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The Third Picture
  The fine weather remained unbroken. Had it not been for that single cry in the night one would have felt that the earth had put into harbour; that life had ceased to drive before the wind; that it had reached some quiet cove and there lay anchored, hardly moving, on the quiet waters. But the sound persisted. Wherever one went, it might be for a long walk up into the hills, something seemed to turn uneasily beneath the surface, making the peace, the stability all round one seem a little unreal. There were the sheep clustered on the side of the hill; the valley broke in long tapering waves like the fall of smooth waters. One came on solitary farmhouses. The puppy rolled in the yard. The butterflies gambolled over the gorse. All was as quiet, as safe could be. Yet, one kept thinking, a cry had rent it; all this beauty had been an accomplice that night; had consented; to remain calm, to be still beautiful; at any moment it might be sundered again. This goodness, this safety were only on the surface.

And then to cheer oneself out of this apprehensive mood one turned to the picture of the sailor’s homecoming. One saw it all over again producing various little details — the blue colour of her dress, the shadow that fell from the yellow flowering tree — that one had not used before. So they had stood at the cottage door, he with his bundle on his back, she just lightly touching his sleeve with her hand. And a sandy cat had slunk round the door. Thus gradually going over the picture in every detail, one persuaded oneself by degrees that it was far more likely that this calm and content and good will lay beneath the surface than anything treacherous, sinister. The sheep grazing, the waves of the valley, the farmhouse, the puppy, the dancing butterflies were in fact like that all through. And so one turned back home, with one’s mind fixed on the sailor and his wife, making up picture after picture of them so that one picture after another of happiness and satisfaction might be laid over that unrest, that hideous cry, until it was crushed and silenced by their pressure out of existence.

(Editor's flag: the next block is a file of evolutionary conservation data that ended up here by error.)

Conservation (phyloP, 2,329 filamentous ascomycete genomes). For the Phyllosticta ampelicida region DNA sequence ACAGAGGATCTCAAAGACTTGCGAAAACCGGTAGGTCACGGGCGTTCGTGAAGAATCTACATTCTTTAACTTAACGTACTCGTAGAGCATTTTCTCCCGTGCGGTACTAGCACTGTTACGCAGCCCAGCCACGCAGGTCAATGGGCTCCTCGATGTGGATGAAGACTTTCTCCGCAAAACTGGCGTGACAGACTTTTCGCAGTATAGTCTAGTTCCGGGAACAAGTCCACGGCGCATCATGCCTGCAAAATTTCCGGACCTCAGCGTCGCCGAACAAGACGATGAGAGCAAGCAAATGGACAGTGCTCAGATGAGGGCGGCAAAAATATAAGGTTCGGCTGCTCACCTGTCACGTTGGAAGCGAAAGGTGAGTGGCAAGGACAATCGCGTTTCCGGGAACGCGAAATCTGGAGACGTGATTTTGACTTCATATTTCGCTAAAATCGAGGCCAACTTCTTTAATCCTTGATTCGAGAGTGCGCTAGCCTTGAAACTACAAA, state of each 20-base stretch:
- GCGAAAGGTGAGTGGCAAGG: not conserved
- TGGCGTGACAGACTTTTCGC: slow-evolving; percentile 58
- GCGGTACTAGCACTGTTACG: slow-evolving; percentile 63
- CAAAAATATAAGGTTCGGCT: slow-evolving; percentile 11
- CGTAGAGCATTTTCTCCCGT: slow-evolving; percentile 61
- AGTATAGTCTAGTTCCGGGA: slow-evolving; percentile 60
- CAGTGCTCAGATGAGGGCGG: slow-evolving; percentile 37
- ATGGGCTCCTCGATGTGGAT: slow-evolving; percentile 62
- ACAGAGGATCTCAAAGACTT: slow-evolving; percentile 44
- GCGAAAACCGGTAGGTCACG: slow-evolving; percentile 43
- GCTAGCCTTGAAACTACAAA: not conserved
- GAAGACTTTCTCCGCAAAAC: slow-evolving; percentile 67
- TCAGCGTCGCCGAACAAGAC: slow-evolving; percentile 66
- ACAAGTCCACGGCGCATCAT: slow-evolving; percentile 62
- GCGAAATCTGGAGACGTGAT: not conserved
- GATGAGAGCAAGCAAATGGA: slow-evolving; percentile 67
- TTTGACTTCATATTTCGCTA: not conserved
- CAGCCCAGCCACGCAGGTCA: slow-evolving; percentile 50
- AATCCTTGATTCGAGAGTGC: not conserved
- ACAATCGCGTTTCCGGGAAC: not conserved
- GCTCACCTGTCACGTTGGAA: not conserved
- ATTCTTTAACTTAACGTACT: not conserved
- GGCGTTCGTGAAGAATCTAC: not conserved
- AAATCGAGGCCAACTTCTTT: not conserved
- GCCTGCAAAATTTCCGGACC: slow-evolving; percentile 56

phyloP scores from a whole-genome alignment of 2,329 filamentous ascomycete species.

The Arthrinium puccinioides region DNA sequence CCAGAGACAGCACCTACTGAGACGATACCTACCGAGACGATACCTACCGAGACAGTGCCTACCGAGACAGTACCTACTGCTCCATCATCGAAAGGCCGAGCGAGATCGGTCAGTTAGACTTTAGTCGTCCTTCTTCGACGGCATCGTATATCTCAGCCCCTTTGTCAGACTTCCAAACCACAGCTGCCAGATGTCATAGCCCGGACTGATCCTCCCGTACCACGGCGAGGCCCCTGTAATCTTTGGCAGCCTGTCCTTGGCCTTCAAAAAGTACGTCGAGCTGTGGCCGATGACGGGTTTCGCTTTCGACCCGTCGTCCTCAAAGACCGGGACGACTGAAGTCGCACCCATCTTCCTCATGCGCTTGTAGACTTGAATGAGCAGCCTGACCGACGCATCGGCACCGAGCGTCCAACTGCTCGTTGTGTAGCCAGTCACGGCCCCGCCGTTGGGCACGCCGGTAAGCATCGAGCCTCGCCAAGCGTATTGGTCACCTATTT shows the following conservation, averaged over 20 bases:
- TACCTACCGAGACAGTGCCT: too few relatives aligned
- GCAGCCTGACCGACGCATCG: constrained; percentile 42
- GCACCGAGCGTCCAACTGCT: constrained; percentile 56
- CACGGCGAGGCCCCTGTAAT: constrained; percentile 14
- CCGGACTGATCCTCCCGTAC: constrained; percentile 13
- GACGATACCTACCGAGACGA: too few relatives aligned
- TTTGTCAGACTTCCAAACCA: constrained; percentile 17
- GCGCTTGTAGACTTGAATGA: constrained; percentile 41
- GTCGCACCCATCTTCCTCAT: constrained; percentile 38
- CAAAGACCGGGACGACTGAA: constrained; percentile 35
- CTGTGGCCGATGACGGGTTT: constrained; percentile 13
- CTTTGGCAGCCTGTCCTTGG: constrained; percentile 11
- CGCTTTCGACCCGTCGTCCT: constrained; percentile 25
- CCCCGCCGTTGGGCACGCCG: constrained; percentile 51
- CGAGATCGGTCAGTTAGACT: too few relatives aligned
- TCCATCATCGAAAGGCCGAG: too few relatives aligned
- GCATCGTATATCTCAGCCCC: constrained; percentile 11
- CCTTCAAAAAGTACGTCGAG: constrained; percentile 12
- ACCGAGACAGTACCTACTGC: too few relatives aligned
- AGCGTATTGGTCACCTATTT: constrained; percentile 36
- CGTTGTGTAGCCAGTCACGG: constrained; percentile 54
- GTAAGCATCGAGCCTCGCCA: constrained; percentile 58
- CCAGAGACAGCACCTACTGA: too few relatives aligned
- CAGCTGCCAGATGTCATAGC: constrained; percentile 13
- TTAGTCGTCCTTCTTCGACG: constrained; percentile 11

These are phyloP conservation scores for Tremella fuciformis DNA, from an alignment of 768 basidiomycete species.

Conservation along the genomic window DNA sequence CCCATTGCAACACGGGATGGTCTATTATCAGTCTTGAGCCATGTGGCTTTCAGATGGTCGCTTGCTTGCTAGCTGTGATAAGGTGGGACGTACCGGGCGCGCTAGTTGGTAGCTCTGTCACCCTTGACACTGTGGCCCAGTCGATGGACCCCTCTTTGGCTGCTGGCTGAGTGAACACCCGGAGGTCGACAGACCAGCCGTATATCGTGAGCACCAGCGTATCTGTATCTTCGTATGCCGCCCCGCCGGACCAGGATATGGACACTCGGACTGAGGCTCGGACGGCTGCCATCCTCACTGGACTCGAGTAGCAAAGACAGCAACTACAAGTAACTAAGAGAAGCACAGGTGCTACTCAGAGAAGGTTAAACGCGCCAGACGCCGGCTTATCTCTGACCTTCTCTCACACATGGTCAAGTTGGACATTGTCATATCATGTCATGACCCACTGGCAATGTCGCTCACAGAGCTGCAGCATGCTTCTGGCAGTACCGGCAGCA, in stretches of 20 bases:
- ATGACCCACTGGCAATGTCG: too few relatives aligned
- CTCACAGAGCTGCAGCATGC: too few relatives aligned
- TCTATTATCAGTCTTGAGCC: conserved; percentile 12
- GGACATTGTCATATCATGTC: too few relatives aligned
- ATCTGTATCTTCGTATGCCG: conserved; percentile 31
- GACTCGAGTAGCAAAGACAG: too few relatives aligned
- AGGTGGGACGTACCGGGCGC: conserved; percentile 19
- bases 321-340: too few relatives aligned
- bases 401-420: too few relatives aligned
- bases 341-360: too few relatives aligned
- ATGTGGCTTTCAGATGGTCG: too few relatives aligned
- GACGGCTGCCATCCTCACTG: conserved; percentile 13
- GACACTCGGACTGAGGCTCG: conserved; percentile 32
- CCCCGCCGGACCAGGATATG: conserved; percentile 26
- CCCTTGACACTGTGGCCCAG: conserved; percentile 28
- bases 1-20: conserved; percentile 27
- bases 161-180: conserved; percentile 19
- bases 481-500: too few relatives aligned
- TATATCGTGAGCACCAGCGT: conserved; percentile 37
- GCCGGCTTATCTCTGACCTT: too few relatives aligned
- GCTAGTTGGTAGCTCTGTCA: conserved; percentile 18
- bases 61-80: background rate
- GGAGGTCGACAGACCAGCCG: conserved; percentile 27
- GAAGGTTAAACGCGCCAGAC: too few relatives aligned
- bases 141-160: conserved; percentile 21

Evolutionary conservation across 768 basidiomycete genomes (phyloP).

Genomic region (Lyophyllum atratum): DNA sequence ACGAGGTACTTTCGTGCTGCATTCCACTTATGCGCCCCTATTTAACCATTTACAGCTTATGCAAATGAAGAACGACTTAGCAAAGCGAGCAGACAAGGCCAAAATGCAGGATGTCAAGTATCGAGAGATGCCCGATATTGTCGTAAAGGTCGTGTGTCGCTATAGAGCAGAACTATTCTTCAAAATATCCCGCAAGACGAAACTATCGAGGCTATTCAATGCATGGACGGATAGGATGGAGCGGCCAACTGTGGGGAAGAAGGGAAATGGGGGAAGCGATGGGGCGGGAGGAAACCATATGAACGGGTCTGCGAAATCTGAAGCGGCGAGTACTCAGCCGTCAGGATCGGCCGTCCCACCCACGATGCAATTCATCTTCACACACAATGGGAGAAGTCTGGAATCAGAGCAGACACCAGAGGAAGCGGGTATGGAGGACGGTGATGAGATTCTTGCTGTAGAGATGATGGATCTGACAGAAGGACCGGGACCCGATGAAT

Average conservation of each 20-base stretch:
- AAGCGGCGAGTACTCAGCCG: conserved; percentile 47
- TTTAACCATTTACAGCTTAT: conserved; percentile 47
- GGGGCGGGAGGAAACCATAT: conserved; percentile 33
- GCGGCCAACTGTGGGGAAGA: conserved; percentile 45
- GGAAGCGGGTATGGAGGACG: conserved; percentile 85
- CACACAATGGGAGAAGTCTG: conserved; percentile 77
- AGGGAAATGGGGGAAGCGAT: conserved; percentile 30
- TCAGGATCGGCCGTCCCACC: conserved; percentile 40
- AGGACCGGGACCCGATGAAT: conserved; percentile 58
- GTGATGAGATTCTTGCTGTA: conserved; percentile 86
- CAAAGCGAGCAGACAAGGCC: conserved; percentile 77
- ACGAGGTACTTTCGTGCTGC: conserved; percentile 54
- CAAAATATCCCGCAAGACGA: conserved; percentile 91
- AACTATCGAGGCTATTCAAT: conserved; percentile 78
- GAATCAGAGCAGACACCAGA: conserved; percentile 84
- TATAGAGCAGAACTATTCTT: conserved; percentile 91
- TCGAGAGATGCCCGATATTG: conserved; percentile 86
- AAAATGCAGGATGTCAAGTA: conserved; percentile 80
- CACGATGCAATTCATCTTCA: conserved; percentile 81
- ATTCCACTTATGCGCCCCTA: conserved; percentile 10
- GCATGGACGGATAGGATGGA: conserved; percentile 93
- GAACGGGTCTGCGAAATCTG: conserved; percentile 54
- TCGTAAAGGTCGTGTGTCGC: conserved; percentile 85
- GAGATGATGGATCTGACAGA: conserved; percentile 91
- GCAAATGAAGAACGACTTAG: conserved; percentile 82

Here at last was the village, and the churchyard through which one must pass; and the usual thought came, as one entered it, of the peacefulness of the place, with its shady yews, its rubbed tombstones, its nameless graves. Death is cheerful here, one felt. Indeed, look at that picture! A man was digging a grave, and children were picnicking at the side of it while he worked. As the shovels of yellow earth were thrown up, the children were sprawling about eating bread and jam and drinking milk out of large mugs. The gravedigger’s wife, a fat fair woman, had propped herself against a tombstone and spread her apron on the grass by the open grave to serve as a tea-table. Some lumps of clay had fallen among the tea things. Who was going to be buried, I asked. Had old Mr. Dodson died at last? “Oh! no. It’s for young Rogers, the sailor,” the woman answered, staring at me. “He died two nights ago, of some foreign fever. Didn’t you hear his wife?” She rushed into the road and cried out. . . . “Here, Tommy, you’re all covered with earth!”

What a picture it made!


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